After I made sure they had no cuts on their hands, I’d place their fingers in warm water with mild detergent.  Then using pure alcohol, I started gently digging out from under their nails. Then I would file them.  I asked what color nail polish they wanted. I had bought bright red, pink, sparkled, silver, blue and every wild color I could find.

A group of curious ladies started to form at the door. I had them come in with their walkers and wheelchairs and a great gab fest began. I made sure there were plenty of chairs.

One lady told me she should have only clear nail polish.  I asked her if she had been raised a Baptist and she burst out laughing. So, I along with the rest of the group, nudged her into wearing a shocking bright red. Her eyes lit up and she loved showing them off to the other residents.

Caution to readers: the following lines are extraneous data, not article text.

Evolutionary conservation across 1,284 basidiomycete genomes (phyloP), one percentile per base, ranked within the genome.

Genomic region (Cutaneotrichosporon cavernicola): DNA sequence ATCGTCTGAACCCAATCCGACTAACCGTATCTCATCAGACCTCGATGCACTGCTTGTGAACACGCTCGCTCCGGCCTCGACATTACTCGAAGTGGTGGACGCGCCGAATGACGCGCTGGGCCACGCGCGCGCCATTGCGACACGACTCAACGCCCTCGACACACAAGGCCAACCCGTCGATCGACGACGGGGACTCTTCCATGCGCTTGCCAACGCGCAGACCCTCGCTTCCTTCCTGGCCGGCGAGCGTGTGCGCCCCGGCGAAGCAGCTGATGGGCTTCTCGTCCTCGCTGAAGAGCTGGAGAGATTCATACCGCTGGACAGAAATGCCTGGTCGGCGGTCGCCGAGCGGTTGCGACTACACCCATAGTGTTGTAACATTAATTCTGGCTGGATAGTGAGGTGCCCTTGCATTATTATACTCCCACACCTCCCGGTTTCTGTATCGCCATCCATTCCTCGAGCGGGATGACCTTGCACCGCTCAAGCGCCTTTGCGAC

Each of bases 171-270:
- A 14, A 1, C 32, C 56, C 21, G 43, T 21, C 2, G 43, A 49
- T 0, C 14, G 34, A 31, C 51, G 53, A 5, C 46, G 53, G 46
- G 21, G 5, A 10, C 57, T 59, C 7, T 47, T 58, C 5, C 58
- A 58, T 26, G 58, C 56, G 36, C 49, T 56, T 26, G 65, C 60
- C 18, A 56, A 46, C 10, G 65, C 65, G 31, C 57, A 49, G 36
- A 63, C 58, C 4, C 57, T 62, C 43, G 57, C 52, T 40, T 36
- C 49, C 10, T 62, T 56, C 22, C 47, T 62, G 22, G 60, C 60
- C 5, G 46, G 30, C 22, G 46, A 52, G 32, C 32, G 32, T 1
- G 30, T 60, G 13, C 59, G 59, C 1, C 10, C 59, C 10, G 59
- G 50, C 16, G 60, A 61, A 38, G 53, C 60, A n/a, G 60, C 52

Business picked up very quickly to the point where I had to have a scheduling chart on the door.

As  the  manicures continued, I learned about their childhoods, what they did before retiring, how many kids they had, etc. They started talking over each other and I was laughing so hard, it was difficult to get the polish on evenly.

But, then I started to notice sadder things.

Most of their kids did not stay in touch with them. When a woman got a picture postcard from one of their kids, the women would come down the hall, out of their rooms, just to see the postcard.  The message was read aloud and that one thing was good for a solid 30-minute conversation.

Since their Social Security was usually being used to pay for their occupancy at the retirement home, they were dependent on their kids to supplement their recreation, or whatever.  A lot of their kids seemed to over look this.

The saddest thing I saw was when the bus for the retirement center came around and a lot of the ladies got on to go shopping. One lady could not go.  She didn’t have any money. I started to slip her a $20, but she firmly refused it.  Her kids had not sent her any money that month and I was devastated for her.